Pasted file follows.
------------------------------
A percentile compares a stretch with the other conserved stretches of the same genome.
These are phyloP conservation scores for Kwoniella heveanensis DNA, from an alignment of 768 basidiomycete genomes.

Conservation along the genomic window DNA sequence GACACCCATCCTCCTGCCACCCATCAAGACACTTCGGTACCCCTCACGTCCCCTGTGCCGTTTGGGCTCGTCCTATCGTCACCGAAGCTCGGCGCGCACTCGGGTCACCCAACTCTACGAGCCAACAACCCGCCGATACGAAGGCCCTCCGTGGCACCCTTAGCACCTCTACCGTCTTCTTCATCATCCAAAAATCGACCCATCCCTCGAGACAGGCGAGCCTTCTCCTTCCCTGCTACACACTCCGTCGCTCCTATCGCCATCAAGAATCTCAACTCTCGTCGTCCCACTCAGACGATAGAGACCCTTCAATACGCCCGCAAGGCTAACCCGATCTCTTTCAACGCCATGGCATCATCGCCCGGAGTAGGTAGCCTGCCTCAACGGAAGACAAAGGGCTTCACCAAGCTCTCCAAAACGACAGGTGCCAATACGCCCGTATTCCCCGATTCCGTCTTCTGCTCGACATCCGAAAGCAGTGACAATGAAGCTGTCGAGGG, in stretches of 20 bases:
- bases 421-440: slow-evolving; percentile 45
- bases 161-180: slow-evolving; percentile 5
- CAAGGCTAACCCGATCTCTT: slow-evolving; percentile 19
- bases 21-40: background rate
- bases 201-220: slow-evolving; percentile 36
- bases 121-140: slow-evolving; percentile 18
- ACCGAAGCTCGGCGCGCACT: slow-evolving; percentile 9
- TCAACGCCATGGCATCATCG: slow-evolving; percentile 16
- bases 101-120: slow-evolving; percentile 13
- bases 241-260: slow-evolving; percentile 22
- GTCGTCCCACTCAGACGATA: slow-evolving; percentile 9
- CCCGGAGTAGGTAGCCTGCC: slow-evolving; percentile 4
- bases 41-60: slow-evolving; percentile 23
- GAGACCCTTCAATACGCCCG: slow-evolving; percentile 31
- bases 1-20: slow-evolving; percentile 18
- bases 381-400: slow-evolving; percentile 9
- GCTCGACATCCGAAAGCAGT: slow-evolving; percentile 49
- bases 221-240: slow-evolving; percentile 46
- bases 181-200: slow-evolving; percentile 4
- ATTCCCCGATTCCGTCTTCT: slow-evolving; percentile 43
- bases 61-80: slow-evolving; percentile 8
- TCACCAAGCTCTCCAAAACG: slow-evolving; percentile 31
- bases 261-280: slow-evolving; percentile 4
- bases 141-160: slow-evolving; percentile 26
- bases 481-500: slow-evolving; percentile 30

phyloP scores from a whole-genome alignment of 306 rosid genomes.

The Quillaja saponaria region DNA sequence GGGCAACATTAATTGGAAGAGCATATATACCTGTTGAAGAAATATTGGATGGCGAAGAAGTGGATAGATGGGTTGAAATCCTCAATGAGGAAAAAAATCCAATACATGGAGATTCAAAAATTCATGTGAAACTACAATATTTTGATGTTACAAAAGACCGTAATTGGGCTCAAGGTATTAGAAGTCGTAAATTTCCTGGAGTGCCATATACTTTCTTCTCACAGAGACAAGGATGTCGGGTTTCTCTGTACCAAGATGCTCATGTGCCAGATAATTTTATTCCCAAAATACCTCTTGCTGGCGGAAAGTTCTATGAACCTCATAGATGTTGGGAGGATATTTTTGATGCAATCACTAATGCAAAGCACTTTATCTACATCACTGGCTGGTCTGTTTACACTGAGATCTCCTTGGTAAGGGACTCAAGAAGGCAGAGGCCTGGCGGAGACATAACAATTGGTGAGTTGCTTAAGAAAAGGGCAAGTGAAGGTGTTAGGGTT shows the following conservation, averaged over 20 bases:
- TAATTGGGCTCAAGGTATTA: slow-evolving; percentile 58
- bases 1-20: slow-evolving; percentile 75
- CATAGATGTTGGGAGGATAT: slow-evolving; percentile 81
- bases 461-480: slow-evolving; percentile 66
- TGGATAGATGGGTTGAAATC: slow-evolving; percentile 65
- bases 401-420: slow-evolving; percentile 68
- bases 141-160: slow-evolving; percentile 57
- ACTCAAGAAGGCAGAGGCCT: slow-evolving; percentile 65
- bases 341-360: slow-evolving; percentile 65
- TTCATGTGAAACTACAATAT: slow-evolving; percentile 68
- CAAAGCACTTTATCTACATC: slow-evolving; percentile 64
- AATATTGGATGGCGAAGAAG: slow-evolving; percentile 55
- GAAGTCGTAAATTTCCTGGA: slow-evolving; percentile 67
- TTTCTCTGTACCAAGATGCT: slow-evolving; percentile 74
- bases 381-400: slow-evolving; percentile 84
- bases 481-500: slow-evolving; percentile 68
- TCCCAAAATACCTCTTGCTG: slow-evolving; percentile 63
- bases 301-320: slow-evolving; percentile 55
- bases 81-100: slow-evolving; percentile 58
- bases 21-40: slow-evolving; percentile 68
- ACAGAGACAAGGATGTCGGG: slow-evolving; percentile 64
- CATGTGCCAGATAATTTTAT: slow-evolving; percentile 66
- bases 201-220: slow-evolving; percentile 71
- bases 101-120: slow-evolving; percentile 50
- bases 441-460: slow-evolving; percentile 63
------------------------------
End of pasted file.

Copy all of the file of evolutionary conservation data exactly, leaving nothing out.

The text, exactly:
A percentile compares a stretch with the other conserved stretches of the same genome.
These are phyloP conservation scores for Kwoniella heveanensis DNA, from an alignment of 768 basidiomycete genomes.

Conservation along the genomic window DNA sequence GACACCCATCCTCCTGCCACCCATCAAGACACTTCGGTACCCCTCACGTCCCCTGTGCCGTTTGGGCTCGTCCTATCGTCACCGAAGCTCGGCGCGCACTCGGGTCACCCAACTCTACGAGCCAACAACCCGCCGATACGAAGGCCCTCCGTGGCACCCTTAGCACCTCTACCGTCTTCTTCATCATCCAAAAATCGACCCATCCCTCGAGACAGGCGAGCCTTCTCCTTCCCTGCTACACACTCCGTCGCTCCTATCGCCATCAAGAATCTCAACTCTCGTCGTCCCACTCAGACGATAGAGACCCTTCAATACGCCCGCAAGGCTAACCCGATCTCTTTCAACGCCATGGCATCATCGCCCGGAGTAGGTAGCCTGCCTCAACGGAAGACAAAGGGCTTCACCAAGCTCTCCAAAACGACAGGTGCCAATACGCCCGTATTCCCCGATTCCGTCTTCTGCTCGACATCCGAAAGCAGTGACAATGAAGCTGTCGAGGG, in stretches of 20 bases:
- bases 421-440: slow-evolving; percentile 45
- bases 161-180: slow-evolving; percentile 5
- CAAGGCTAACCCGATCTCTT: slow-evolving; percentile 19
- bases 21-40: background rate
- bases 201-220: slow-evolving; percentile 36
- bases 121-140: slow-evolving; percentile 18
- ACCGAAGCTCGGCGCGCACT: slow-evolving; percentile 9
- TCAACGCCATGGCATCATCG: slow-evolving; percentile 16
- bases 101-120: slow-evolving; percentile 13
- bases 241-260: slow-evolving; percentile 22
- GTCGTCCCACTCAGACGATA: slow-evolving; percentile 9
- CCCGGAGTAGGTAGCCTGCC: slow-evolving; percentile 4
- bases 41-60: slow-evolving; percentile 23
- GAGACCCTTCAATACGCCCG: slow-evolving; percentile 31
- bases 1-20: slow-evolving; percentile 18
- bases 381-400: slow-evolving; percentile 9
- GCTCGACATCCGAAAGCAGT: slow-evolving; percentile 49
- bases 221-240: slow-evolving; percentile 46
- bases 181-200: slow-evolving; percentile 4
- ATTCCCCGATTCCGTCTTCT: slow-evolving; percentile 43
- bases 61-80: slow-evolving; percentile 8
- TCACCAAGCTCTCCAAAACG: slow-evolving; percentile 31
- bases 261-280: slow-evolving; percentile 4
- bases 141-160: slow-evolving; percentile 26
- bases 481-500: slow-evolving; percentile 30

phyloP scores from a whole-genome alignment of 306 rosid genomes.

The Quillaja saponaria region DNA sequence GGGCAACATTAATTGGAAGAGCATATATACCTGTTGAAGAAATATTGGATGGCGAAGAAGTGGATAGATGGGTTGAAATCCTCAATGAGGAAAAAAATCCAATACATGGAGATTCAAAAATTCATGTGAAACTACAATATTTTGATGTTACAAAAGACCGTAATTGGGCTCAAGGTATTAGAAGTCGTAAATTTCCTGGAGTGCCATATACTTTCTTCTCACAGAGACAAGGATGTCGGGTTTCTCTGTACCAAGATGCTCATGTGCCAGATAATTTTATTCCCAAAATACCTCTTGCTGGCGGAAAGTTCTATGAACCTCATAGATGTTGGGAGGATATTTTTGATGCAATCACTAATGCAAAGCACTTTATCTACATCACTGGCTGGTCTGTTTACACTGAGATCTCCTTGGTAAGGGACTCAAGAAGGCAGAGGCCTGGCGGAGACATAACAATTGGTGAGTTGCTTAAGAAAAGGGCAAGTGAAGGTGTTAGGGTT shows the following conservation, averaged over 20 bases:
- TAATTGGGCTCAAGGTATTA: slow-evolving; percentile 58
- bases 1-20: slow-evolving; percentile 75
- CATAGATGTTGGGAGGATAT: slow-evolving; percentile 81
- bases 461-480: slow-evolving; percentile 66
- TGGATAGATGGGTTGAAATC: slow-evolving; percentile 65
- bases 401-420: slow-evolving; percentile 68
- bases 141-160: slow-evolving; percentile 57
- ACTCAAGAAGGCAGAGGCCT: slow-evolving; percentile 65
- bases 341-360: slow-evolving; percentile 65
- TTCATGTGAAACTACAATAT: slow-evolving; percentile 68
- CAAAGCACTTTATCTACATC: slow-evolving; percentile 64
- AATATTGGATGGCGAAGAAG: slow-evolving; percentile 55
- GAAGTCGTAAATTTCCTGGA: slow-evolving; percentile 67
- TTTCTCTGTACCAAGATGCT: slow-evolving; percentile 74
- bases 381-400: slow-evolving; percentile 84
- bases 481-500: slow-evolving; percentile 68
- TCCCAAAATACCTCTTGCTG: slow-evolving; percentile 63
- bases 301-320: slow-evolving; percentile 55
- bases 81-100: slow-evolving; percentile 58
- bases 21-40: slow-evolving; percentile 68
- ACAGAGACAAGGATGTCGGG: slow-evolving; percentile 64
- CATGTGCCAGATAATTTTAT: slow-evolving; percentile 66
- bases 201-220: slow-evolving; percentile 71
- bases 101-120: slow-evolving; percentile 50
- bases 441-460: slow-evolving; percentile 63